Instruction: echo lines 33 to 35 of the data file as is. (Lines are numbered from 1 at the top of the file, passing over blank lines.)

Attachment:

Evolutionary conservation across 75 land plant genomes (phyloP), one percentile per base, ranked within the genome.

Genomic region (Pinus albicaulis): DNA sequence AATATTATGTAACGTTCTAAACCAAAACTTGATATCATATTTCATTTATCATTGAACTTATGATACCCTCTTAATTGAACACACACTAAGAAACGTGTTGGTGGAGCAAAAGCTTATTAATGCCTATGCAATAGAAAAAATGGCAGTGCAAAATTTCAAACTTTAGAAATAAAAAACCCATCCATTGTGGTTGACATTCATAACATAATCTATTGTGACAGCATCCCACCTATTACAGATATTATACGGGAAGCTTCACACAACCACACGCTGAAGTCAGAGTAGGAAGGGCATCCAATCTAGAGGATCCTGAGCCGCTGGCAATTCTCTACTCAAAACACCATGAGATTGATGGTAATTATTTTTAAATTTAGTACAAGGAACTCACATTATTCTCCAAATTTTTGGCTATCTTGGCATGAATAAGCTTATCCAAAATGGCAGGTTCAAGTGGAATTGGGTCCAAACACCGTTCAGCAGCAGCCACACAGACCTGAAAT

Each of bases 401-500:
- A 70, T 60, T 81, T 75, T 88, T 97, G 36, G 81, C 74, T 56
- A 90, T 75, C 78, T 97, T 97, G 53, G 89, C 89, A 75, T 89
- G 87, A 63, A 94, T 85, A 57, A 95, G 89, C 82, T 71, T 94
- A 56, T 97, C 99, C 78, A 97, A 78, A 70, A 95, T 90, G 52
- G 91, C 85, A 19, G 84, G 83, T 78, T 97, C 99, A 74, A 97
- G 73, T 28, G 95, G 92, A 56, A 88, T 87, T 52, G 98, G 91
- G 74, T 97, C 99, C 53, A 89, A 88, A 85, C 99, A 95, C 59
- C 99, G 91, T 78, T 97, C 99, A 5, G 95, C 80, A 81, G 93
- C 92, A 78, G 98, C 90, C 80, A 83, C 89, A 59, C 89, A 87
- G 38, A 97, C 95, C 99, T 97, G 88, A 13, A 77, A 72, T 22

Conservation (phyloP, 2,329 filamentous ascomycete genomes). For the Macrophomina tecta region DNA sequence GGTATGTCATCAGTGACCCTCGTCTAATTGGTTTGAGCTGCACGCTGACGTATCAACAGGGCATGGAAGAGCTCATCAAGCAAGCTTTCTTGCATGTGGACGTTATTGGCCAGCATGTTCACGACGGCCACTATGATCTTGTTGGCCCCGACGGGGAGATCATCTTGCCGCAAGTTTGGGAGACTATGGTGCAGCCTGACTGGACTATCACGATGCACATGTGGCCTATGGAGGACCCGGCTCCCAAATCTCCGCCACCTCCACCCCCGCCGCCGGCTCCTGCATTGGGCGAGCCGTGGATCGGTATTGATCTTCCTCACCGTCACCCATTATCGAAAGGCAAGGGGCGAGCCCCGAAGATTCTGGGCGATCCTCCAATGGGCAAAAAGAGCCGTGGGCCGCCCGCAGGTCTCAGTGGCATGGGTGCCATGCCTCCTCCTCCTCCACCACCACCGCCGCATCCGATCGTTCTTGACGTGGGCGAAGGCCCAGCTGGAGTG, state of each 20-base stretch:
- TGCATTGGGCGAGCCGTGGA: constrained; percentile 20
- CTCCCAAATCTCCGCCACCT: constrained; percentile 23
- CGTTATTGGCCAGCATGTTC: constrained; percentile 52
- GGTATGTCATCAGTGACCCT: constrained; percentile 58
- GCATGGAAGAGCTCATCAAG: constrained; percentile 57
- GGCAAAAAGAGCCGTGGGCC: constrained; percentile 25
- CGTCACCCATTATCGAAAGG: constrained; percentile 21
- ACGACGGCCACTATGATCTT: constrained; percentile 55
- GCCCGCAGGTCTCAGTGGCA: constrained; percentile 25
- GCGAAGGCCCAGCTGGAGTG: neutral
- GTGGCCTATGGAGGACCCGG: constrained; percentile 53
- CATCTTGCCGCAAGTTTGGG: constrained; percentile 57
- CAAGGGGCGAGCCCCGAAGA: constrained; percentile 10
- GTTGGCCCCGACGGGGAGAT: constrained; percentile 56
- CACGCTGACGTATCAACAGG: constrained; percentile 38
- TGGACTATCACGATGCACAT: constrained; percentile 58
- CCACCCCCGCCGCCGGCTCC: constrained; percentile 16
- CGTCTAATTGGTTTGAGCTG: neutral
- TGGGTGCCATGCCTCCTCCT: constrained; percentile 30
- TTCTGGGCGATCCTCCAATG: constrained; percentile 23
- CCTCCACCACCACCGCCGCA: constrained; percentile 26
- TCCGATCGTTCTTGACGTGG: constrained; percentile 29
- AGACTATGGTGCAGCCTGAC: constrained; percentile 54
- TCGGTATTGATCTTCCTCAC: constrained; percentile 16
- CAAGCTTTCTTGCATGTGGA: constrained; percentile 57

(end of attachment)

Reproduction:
- TGGGTGCCATGCCTCCTCCT: constrained; percentile 30
- TTCTGGGCGATCCTCCAATG: constrained; percentile 23
- CCTCCACCACCACCGCCGCA: constrained; percentile 26